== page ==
336 pages; Harmony
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A Golden Age for the Brain
What do we really know about the human brain? In the 1970s and 1980s, when the authors gained their training, the honest answer was "very little." There was a saying circulating back then: Studying the brain was like putting a stethoscope on the outside of the Astrodome to learn the rules of football.
Your brain contains roughly 100 billion nerve cells forming anywhere from a trillion to perhaps even a quadrillion connections called synapses. These connections are in constant, dynamic state of remodeling in response to the world around you. As a marvel of nature, this one is miniscule and yet stupendous.
Everyone stand in awe of the brain, which was once dubbed "the three-pound universe." And rightly so. Your brain not only interprets the world, it creates it. Everything you see, hear, touch, taste, and smell would have none of theose qualities without the brain. Whatever you experience today—your morning coffee, the love you fee for your family, a brilliant idea at work—has been specifically customized solely for you.
Immediately we confront a crucial issue. If your world is unique and customized for you and you alone, who is behind such remarkable creativity, you or the brain itself? If the answer is you, then the door to greater creativity is flung open. If the answer is your brain, then there may be drastic physical limitations on what you are able to achieve. Maybe your genes are holding you back, or toxic memories, or low selfesteem. Maybe you fall short because of limited expectations that have contracted your awareness, even though you don't see it happening.
The facts of the case could easily tell both stories, of unlimited potential or physical limitation. Compared with the past, today science is amassing new facts with astonishing speed. We have entered a golden age of brain research. New breakthroughs emerge every month, but in the midst of such exciting advances, what about the individual, the person who depends upon the brain for everything? Is this a golden age for your brain?
We detect an enormous gap between brilliant research and everyday reality. Another medical school saying from the past comes to mind: Each person typically uses only 10 percent of their brain. Speaking literally, that's not true. In a healthy adult, the brain’s neural networks operate at full capacity all the time. Even the most sophisticated brain scans available would show no detectable difference between Shakespeare writing a soliloquy from Hamlet and an aspiring poet writing his first sonnet. But the physical brain is not nearly the whole story.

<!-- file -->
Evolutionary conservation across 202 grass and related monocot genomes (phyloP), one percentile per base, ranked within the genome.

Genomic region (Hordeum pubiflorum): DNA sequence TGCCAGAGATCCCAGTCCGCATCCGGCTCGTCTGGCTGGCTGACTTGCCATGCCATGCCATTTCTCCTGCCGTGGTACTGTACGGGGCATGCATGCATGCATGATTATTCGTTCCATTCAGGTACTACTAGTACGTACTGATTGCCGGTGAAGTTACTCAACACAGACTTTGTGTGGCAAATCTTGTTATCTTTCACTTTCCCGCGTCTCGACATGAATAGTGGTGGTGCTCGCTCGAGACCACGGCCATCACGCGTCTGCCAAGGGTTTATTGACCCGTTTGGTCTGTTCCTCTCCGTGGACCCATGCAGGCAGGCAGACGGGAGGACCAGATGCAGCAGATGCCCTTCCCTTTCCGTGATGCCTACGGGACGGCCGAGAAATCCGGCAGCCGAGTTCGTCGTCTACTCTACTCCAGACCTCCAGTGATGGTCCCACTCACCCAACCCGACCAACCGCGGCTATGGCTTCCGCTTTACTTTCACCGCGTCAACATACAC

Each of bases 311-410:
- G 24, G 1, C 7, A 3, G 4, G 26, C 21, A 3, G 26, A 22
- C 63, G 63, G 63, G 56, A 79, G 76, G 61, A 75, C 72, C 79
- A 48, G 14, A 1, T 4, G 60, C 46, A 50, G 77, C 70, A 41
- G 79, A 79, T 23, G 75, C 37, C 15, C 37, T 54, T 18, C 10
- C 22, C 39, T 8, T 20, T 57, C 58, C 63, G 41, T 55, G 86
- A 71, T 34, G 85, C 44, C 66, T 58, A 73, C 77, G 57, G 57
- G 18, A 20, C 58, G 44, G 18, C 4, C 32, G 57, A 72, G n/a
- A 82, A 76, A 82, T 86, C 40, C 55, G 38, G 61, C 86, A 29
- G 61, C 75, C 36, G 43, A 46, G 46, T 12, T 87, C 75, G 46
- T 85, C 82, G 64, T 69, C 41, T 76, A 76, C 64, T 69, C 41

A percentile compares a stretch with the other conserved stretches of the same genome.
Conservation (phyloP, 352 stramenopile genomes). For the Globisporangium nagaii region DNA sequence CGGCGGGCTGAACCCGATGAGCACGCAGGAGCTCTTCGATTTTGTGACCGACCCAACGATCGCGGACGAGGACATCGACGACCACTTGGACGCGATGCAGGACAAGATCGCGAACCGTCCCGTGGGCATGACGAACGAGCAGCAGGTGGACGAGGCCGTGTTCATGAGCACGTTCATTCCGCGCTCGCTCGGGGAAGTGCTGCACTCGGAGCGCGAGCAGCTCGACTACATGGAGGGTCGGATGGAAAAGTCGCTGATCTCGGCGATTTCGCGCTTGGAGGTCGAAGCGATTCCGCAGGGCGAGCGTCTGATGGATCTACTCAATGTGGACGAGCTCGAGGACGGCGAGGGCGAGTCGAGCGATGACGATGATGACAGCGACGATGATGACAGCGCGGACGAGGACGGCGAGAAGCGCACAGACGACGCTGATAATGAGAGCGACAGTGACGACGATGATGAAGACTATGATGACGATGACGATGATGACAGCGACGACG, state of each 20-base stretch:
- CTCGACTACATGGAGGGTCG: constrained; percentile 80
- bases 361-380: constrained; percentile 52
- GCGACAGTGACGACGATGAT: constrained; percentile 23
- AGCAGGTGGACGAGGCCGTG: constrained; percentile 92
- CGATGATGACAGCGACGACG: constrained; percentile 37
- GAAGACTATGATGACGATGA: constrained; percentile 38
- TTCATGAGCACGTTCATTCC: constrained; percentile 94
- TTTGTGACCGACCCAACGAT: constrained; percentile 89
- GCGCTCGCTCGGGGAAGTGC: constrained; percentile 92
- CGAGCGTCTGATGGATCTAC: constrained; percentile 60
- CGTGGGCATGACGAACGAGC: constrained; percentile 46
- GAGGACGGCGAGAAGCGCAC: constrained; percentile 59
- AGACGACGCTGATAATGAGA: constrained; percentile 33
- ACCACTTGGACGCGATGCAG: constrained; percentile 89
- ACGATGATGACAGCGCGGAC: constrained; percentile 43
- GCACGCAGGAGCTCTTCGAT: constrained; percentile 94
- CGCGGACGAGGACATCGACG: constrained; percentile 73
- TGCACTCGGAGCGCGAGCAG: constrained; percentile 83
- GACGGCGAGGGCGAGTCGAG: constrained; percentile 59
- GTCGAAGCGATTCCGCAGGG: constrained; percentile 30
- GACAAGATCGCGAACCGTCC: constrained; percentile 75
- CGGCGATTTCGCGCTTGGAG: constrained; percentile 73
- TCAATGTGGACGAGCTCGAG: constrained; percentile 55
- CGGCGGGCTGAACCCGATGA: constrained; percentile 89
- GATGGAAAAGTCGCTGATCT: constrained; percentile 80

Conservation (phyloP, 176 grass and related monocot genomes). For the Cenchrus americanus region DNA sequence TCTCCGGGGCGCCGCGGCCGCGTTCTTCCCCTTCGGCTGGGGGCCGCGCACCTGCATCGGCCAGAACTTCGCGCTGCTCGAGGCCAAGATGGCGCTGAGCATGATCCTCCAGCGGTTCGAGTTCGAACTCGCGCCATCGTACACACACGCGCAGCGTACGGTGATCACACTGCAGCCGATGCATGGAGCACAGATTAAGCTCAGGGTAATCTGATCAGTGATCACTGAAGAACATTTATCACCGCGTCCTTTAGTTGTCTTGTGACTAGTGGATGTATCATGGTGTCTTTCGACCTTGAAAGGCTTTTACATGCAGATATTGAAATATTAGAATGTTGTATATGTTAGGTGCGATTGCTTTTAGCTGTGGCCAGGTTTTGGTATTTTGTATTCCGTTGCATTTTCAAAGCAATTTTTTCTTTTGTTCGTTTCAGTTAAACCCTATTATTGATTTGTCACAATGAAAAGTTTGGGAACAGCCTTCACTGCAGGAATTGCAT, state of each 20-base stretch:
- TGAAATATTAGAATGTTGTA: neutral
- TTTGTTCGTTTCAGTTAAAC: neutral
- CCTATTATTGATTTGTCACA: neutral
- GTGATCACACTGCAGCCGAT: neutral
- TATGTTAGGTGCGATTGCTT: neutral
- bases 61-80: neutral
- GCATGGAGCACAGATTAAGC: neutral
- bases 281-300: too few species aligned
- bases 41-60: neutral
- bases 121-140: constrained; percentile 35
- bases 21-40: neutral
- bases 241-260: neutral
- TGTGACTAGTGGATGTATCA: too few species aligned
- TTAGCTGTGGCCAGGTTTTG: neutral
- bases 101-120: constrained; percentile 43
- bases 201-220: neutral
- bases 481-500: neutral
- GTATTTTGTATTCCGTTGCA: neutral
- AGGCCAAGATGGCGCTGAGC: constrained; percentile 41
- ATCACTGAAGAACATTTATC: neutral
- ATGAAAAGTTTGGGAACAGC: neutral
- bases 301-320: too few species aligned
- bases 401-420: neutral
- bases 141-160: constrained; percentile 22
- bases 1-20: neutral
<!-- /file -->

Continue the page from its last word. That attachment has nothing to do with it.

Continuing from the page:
To create a golden age for your brain, you need to use the gift nature has given you in a new way. It's not the number of neurons or some magic inside your gray matter that makes life more vital, inspiring, and successful. Genes play their part, but your genes, like the rest of the brain, are also dynamic. Every day you step into the invisible firestorm of electrical and chemical activity that is the brain’s environment. You act as leader, inventor, teacher, and user of your brain, all at once.
As leader, you hand out the day’s orders to your brain.
As inventor, you create new pathways and connections inside your brain that didn’t exist yesterday.
As teacher, you train your brain to learn new skills.
As user, you are responsible for keeping your brain in good working order.
In these four roles lies the whole difference between the everyday brain—let’s dub it the baseline brain—and what we are calling super brain. The difference is immense. Even though you have not related to the brain by thinking What orders should I give today? or What new pathways do I want to create? that’s precisely what you are doing. The customized world that you live in needs a creator. The creator isn’t your brain; it’s you.
Super brain stands for a fully aware creator using the brain to maximum advantage. Your brain is endlessly adaptable, and you could be performing your fourfold role—leader, inventor, teacher, and user—with far more fulfilling results than you now achieve.
Leader: The orders you give are not just command prompts on a computer like "delete" or "scroll to end of page." Those are mechanical commands built into a machine. Your orders are received by a living organism that changes every time you send an instruction. If you think I want the same bacon and eggs I had yesterday, your brain doesn’t change at all. If instead you think What will I eat for breakfast today? I want something new, suddenly you are tapping into a reservoir of creativity. Creativity is a living, breathing, ever new inspiration that no computer can match. Why not take full advantage of it? For the brain has the miraculous ability to give more, the more you ask of it.